Questions Answered About the Worldwide Malware Counter
May 20, 2009 1 Comment
Why should I care about this counter? Because if you are reading this, you are likely engaged in IT security in some form, and the tectonic plates of that world are shifting rapidly beneath your feet. This counter is meant to give you a small taste of just how much it is shifting. Consider that a signature is written in response to a new attack or a new variant of an attack, and signature based tools fail at a fifty percent or higher rate to detect the attacks that have no known signature. If you are not looking at alternatives to signature based tools you should be. Because as other organizations do, the cyber criminals are going to find those organizations who continue to rely solely on signature based tools because they will offer the least resistance.
Is the counter just a timed linear count? No. We actually modeled the numbers from Symantec Threat Report and built a counter that we think fits the represented data as best as possible. The counter’s pace will actually escalate throughout the year to represent the growth rates from the data. So we start the year at one every 20 seconds, and will end the year at one every 8 seconds. The counter is representative, but we made it as accurate as possible – no hype or fear mongering.
What, no sound effects? As a big fan of 24, I really wanted to use the same sound they have on their timer, but maybe we can add something in release 1.1 of the counter. Like the agonizing screams of a user realizing their machine just got infected.
Will you adjust the counter as Symantec updates their numbers? Absolutely. The counter was built with variables so we can do just that. Again, our goal was to provide a graphical representation that was fair and erred on the side of being conservative. When we see new numbers from Symantec we will update our model and the counter. If we were too high, we will say so. We think we will be low.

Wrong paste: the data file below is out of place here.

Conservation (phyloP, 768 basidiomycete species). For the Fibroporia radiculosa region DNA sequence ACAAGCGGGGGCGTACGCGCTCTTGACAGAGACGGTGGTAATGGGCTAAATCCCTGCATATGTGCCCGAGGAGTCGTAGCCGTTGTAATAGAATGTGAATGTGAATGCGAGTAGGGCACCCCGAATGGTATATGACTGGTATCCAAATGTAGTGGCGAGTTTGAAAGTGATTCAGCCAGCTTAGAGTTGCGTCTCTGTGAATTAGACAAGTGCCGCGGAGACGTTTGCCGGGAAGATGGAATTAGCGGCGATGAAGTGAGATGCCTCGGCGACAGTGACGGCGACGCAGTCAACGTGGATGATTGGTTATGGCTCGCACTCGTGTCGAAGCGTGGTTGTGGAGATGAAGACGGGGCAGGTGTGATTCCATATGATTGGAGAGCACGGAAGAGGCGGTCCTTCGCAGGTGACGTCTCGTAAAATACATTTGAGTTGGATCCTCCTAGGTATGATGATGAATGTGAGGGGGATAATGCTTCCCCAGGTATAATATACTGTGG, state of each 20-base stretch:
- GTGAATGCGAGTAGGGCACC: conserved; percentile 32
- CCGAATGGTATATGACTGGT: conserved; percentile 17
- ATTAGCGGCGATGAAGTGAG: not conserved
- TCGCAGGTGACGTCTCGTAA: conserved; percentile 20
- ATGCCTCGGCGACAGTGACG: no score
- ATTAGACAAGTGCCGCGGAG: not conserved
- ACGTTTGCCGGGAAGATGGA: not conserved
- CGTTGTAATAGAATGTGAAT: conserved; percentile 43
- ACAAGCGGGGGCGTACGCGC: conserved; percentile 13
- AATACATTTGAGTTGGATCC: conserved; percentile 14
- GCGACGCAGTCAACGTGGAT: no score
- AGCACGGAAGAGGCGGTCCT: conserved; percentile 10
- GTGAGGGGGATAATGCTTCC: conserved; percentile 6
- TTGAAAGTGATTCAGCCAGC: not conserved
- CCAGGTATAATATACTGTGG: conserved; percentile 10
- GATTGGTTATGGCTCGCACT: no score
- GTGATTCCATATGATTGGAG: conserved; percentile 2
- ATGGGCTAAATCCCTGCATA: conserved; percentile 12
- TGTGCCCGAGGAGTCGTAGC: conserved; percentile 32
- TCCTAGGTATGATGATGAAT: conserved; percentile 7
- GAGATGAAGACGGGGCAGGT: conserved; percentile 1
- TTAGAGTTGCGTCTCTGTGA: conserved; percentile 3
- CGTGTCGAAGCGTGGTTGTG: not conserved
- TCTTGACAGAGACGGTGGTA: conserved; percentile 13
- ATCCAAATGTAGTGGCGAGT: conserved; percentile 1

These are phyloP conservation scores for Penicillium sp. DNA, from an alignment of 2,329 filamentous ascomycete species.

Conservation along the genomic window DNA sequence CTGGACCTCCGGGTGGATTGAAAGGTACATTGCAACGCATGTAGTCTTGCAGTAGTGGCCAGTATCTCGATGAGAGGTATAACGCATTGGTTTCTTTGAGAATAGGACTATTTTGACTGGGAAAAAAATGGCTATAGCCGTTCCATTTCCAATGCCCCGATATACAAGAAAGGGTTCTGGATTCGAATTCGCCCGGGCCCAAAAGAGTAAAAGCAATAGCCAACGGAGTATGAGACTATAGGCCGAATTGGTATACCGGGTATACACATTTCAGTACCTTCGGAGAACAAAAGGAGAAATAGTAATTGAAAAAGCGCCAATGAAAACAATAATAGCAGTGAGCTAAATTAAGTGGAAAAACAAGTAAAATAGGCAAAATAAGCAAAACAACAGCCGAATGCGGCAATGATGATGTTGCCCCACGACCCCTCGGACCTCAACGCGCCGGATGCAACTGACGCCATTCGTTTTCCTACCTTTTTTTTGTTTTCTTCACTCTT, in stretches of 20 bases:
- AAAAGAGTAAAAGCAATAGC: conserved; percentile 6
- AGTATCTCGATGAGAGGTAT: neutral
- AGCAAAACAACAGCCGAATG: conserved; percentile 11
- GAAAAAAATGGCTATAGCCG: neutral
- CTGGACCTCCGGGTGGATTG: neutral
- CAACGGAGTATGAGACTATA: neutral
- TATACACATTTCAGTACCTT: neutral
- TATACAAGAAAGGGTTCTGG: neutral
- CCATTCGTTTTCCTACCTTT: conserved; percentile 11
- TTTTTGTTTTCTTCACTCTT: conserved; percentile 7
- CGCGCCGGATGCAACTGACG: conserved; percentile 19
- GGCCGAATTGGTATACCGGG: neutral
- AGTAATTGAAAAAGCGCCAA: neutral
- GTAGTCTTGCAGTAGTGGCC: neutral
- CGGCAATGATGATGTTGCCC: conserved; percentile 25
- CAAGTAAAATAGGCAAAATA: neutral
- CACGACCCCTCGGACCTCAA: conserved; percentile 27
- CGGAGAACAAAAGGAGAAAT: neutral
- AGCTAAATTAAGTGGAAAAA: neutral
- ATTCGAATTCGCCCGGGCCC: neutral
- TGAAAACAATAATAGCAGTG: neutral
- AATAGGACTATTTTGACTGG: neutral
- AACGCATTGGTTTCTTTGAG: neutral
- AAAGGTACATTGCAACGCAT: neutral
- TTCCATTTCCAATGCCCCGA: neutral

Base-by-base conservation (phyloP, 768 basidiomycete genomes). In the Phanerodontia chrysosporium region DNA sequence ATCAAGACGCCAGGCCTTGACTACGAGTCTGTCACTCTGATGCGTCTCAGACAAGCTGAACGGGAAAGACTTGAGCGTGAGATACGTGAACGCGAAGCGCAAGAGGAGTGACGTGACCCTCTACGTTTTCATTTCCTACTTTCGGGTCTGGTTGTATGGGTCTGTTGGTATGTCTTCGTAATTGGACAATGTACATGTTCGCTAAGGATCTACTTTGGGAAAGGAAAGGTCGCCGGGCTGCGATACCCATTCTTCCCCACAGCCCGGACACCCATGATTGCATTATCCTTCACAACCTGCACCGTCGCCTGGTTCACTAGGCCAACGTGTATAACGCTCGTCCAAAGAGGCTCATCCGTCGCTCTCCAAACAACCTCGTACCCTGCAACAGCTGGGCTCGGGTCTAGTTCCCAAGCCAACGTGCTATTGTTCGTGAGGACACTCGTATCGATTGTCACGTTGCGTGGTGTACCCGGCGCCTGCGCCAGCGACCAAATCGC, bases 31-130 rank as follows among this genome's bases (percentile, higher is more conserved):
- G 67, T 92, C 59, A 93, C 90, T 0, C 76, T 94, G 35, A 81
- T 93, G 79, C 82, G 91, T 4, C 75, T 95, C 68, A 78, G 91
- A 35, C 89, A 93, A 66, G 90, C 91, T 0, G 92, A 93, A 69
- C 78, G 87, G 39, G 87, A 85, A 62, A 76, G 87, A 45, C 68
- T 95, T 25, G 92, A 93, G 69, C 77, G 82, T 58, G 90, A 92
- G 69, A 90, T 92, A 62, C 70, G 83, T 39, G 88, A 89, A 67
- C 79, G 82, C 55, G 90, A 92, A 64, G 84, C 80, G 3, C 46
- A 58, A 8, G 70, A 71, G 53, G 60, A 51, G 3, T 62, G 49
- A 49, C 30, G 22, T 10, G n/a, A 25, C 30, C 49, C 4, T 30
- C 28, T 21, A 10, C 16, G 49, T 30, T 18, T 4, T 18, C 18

Are you picking on Symantec? Nope. We used the Symantec numbers because they are in the public domain and they represent a broad, worldwide sampling of what organizations are encountering. We commend Symantec for making the information available, and we have the utmost respect for their research. Triumfant is not an antivirus replacement, we have never positioned ourselves that way, and we therefore have no quarrel with Symantec (or Mcafee, or Trend, or Sophos, or <insert antivirus vendor name here>). If someone knows of similar research that is in the public domain that we should consider, please let me know.
Why did Triumfant do this? To catalyze awareness and discussion because a picture is worth a thousand words (feel free to use that quote if you like it). Triumfant believes that organizations, particularly those organizations that are continuously bombarded with persistent targeted threats, need to know what they are up against. And while they may feel safe now, they need to look to alternatives to traditional signature based tools now before this counter gets to the 10’s of millions. Someone sent us a comment yesterday that until they saw the counter they had not considered the potential load on their computer to sift through so many signatures. That is what we were after – to stimulate some thinking. And of course if that thinking were to drive people to consider Triumfant as one of those alternative technologies, then that would be a plus (come on folks, we are not a philanthropy).
Are we to believe a marketing guy built an analytical model that extrapolates and performs intelligent escalation? Luckily, my CEO went to MIT and he built the model. But in my defense I did get a “B” in ordinary differential equations.